Hoshi is abnormal, but not ashamed of it,
I hated the normies for not understanding what they did to us when they forced us into their world. Why were we always the ones who had to compromise? What gave them the right to decide that they were healthy and we were flawed?...…Realistically, I have unique insights into motivation because I’m not blinded by the same assumptions normals make.
There are multiple references to Dora’s background in systems theory throughout, from second-order cybernetics (closing the circuit as the book references in what I suppose is self-referentiality to garner greater sentience) to Hoshi’s religion,
I sent a silent prayer to the Trinity of Signal, Encoding, and Noise… …The irrationality of human thought is the only way to create effective encryption……Structured lattices folded into fractals which dissolved into chaotic haze before becoming lucid again, whorls and weaves and explosions of geometries and colors and patterns: quantum code. Or, what code would look like if it only used visuals instead of a full sensory space, and its multi-dimensionality was flattened to cover the surface of human skin.
Dora herself used to be a coder, and her blog reminds me of Hoshi’s voice,
“Yeah, the worst is when I have all my code landscapes lined up, and the colors in the right place, and I’m just about to start moving them around, and ka-pow! Some manager-type comes up behind me and I lose it all,” I moaned.
They, uh, stared blankly.
“You know how you see your code all around you, and you’re about to move it around? Like it’s all set up in your visual field?” Surely they understood?
An addictive drug, NQ, is mentioned in the book as a key element to a series of crimes. Taking it increases communication at the expense of systematically operating the navis,
NQ…is nasty business. For 99 percent of the population it’s just a mild empathogen, increasing feelings of connection and communication with others. But for Ops it gives us the ability to function without our tech, to remove our machines and superficially pass as normals. The stuff increases verbal and motor processing, allows an Operator to ignore sensory overload, and gives a massive rush on top of all that. It’s the only way to effectively hide what we are.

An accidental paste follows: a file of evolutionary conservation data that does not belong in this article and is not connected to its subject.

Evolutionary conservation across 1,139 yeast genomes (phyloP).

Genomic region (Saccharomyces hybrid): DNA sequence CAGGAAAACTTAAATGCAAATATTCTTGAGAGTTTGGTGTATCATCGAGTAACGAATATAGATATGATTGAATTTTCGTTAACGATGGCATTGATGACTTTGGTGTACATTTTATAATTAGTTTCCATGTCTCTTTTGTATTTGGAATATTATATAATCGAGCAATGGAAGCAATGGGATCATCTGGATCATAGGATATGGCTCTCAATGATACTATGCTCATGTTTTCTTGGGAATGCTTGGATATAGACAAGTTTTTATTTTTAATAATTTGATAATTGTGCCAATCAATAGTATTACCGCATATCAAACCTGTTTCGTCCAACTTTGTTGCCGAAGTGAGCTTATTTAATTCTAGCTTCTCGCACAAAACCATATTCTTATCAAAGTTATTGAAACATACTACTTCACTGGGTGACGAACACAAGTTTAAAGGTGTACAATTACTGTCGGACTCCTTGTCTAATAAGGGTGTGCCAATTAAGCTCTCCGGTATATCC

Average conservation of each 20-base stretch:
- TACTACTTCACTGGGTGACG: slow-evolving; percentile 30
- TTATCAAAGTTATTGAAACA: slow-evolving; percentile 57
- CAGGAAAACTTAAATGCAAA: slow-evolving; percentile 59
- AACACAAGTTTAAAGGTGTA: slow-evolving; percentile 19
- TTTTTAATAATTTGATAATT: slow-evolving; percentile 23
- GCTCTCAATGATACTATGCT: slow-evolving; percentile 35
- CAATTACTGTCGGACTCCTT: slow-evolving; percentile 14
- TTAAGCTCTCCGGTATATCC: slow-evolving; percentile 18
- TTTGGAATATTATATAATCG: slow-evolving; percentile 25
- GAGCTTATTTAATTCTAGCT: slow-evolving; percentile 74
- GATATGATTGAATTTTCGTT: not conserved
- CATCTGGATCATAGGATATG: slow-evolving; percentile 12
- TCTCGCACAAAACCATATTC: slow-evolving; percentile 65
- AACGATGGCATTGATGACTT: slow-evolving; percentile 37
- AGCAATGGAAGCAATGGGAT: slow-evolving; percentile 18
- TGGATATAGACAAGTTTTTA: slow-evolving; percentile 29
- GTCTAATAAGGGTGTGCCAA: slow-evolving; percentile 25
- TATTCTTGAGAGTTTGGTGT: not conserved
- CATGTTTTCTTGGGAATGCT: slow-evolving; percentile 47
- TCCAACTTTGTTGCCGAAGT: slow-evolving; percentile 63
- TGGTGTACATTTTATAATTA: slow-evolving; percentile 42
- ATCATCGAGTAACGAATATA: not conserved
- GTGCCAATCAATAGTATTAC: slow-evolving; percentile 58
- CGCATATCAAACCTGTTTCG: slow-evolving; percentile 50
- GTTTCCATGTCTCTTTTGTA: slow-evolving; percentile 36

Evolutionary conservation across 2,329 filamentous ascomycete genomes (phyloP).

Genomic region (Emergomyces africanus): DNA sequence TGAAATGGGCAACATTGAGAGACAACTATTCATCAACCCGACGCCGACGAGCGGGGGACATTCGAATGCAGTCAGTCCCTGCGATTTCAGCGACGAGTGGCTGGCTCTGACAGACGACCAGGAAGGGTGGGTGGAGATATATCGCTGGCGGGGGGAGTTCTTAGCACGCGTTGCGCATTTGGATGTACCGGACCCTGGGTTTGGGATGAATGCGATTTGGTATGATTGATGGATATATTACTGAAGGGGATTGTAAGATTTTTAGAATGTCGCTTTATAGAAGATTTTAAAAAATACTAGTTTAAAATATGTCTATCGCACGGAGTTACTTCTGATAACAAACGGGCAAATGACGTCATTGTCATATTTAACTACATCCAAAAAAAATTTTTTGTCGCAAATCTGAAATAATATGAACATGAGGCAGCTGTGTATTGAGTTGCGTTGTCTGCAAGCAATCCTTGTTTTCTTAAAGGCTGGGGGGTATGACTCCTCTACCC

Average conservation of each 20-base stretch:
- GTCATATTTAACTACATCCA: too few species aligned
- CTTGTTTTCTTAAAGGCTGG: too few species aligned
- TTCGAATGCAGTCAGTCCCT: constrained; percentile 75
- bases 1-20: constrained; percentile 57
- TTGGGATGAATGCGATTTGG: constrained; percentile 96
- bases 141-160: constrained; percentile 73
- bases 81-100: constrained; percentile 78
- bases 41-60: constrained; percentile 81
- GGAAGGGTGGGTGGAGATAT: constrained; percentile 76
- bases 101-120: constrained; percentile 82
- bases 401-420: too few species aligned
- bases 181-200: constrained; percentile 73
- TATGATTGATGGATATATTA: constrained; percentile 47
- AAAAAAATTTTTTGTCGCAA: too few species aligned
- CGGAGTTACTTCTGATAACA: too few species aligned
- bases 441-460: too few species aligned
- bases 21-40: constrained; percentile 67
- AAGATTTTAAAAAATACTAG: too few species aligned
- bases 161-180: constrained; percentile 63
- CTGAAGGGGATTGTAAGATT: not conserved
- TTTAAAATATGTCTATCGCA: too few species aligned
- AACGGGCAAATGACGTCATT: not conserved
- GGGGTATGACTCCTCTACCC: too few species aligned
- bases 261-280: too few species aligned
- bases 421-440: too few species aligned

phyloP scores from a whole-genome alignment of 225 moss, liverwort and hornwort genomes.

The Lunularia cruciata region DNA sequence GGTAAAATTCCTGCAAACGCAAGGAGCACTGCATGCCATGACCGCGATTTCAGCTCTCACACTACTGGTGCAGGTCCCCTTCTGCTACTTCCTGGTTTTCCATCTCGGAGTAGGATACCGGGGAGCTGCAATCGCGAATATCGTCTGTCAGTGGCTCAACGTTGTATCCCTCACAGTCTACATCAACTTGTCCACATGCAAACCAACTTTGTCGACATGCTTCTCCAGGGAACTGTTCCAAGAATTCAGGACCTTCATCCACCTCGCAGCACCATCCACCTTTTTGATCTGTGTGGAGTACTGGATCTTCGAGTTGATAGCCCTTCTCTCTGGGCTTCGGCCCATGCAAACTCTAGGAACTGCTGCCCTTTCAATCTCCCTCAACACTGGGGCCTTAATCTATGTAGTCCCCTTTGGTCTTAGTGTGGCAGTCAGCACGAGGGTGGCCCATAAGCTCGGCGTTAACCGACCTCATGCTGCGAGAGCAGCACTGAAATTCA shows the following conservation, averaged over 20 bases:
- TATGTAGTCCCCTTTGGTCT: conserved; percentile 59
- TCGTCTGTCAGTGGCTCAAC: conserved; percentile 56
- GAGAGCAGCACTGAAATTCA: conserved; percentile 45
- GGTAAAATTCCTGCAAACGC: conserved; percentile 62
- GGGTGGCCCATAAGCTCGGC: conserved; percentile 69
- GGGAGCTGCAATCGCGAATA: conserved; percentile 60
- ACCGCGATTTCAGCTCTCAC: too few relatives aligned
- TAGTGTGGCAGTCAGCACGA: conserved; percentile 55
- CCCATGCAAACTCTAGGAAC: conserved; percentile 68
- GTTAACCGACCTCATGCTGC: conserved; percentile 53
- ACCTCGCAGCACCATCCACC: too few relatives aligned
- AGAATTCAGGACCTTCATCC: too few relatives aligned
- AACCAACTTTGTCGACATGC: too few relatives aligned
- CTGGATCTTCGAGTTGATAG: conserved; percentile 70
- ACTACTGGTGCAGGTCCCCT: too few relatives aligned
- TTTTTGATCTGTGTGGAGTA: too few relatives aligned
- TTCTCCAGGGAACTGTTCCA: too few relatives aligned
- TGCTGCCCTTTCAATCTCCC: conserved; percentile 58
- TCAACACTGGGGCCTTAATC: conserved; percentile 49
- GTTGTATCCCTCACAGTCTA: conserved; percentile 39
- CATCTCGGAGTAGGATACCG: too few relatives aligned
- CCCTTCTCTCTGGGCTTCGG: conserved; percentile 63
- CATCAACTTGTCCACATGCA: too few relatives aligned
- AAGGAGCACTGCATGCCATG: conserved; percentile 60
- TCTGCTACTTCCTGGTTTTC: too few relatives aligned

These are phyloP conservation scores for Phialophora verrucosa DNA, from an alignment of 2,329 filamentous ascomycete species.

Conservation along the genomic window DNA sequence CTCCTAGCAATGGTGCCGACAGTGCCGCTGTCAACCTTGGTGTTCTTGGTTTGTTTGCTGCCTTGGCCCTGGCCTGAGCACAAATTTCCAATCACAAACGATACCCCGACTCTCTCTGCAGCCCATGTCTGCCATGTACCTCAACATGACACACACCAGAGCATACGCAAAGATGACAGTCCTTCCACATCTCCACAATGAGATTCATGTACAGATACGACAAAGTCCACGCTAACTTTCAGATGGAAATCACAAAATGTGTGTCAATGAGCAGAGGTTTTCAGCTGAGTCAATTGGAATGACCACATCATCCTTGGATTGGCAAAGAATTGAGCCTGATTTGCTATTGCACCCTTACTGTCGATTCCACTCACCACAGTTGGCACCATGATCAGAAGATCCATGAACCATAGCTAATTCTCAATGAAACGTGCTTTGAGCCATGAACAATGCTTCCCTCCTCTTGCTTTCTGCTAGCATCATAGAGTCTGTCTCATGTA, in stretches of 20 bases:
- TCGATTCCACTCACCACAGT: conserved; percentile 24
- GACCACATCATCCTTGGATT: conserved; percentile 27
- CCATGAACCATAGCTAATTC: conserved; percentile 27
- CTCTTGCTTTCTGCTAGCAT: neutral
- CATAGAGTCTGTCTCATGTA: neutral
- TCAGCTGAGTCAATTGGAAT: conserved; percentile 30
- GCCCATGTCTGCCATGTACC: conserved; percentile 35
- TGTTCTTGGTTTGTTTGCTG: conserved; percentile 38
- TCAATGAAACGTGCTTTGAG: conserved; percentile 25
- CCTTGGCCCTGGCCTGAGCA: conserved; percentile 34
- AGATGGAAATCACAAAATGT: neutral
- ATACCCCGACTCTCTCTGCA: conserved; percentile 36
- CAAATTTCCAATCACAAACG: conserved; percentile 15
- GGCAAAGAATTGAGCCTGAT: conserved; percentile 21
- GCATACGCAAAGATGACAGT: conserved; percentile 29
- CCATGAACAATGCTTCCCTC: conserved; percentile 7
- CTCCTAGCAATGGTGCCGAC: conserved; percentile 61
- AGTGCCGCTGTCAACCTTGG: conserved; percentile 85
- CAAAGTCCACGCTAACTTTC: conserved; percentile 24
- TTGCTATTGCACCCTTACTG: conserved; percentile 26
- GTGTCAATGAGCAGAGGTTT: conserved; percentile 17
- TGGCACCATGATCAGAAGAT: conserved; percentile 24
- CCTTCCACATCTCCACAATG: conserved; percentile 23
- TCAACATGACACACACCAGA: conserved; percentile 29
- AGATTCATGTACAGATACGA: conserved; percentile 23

Beyond the investigation itself, the élan vital are an alien race operating from behind the scenes that continually bring a deeper mystery throughout the book. They bring a Shadowrun: Hong Kong feel to it, complete with feng shui references, resonance and feedback, and dragon ley-lines.
At any moment, Hoshi’s rights could be taken away, an idea repeated throughout the book,
Freedom for normals meant the ability to make choices: freedom for Operators only meant the ability to make the choices normals wanted you to make……He didn’t know how many of my freedoms had been denied under the false aegis of protecting me; he was used to taking freedoms for granted. …They want us spending all our time maintaining their technology so we don’t get big ideas about superfluous stuff, like civil rights. Just because they feel bad about the slavery doesn’t mean the normals want anything to change…
Although the writing is sci-fi with peripheral cyberpunk tonality, it also contains a poetic intensity,
Through the crackling blue channel I leapt and slipped into the city’s sensory organs, the rush of power and the crush of insignificance that comes of seeing all and touching nothing, of existing both as an immortal city and an inconsequential human psyche, the mingling of these extremes in an alchemy of egoless panic that resolves, explosively, into peace……The majority of my consciousness was busy with encryption. Blue hexagons rode roaring slivers of pecan into an oily sonata of rainbows, interrupted only by a densely-woven envelop of variegated loops of logic folding in on themselves to cover the warmth where a key might fit...
And perhaps the most truly cyberpunk description of intimacy ever written,
A radiation of light and gentle humming emerged in the center of our shared space; the edges curled delicately inward, creating a loose cup. Then it began to rotate with the tinkling of chimes and a cool sensation flowed over me of gold and lemons in the complex synaesthesia of the Mem’s programming language.
Dora toys with reality in the book until you’re wondering if the real world itself is virtual, or whether it is simply a false-dichotomy, Not a “virtual” reality, but an actual reality, one made of electromagnetic signal, information encoding, and the occasional degradation of noise.Indeed, real-life geographers have written scholarly articles on whether cyberspace is a “space” or a location at all. Ultimately, what we call reality is what we process through various cognitive modules with inherent biases and limitations. It’s all virtual. It’s all real.
The book provides the idea that perhaps at the base of reality there is a computational matrix, the yin and yang of binary code, or as Dora writes, On-off is the difference between light and dark, between being and not being...The Mem, you know, is the same thing as the spirit world, just seen from the other side of technology’s veil.
Hoshi and the Red City Circuit is a fantastic book with a gradually increasing pace, and a fantastic ending that leaves a satisfying feeling as each of the book’s threads are neatly tied together. Check it out, and the upcoming prequel, Resonance. Spectacular!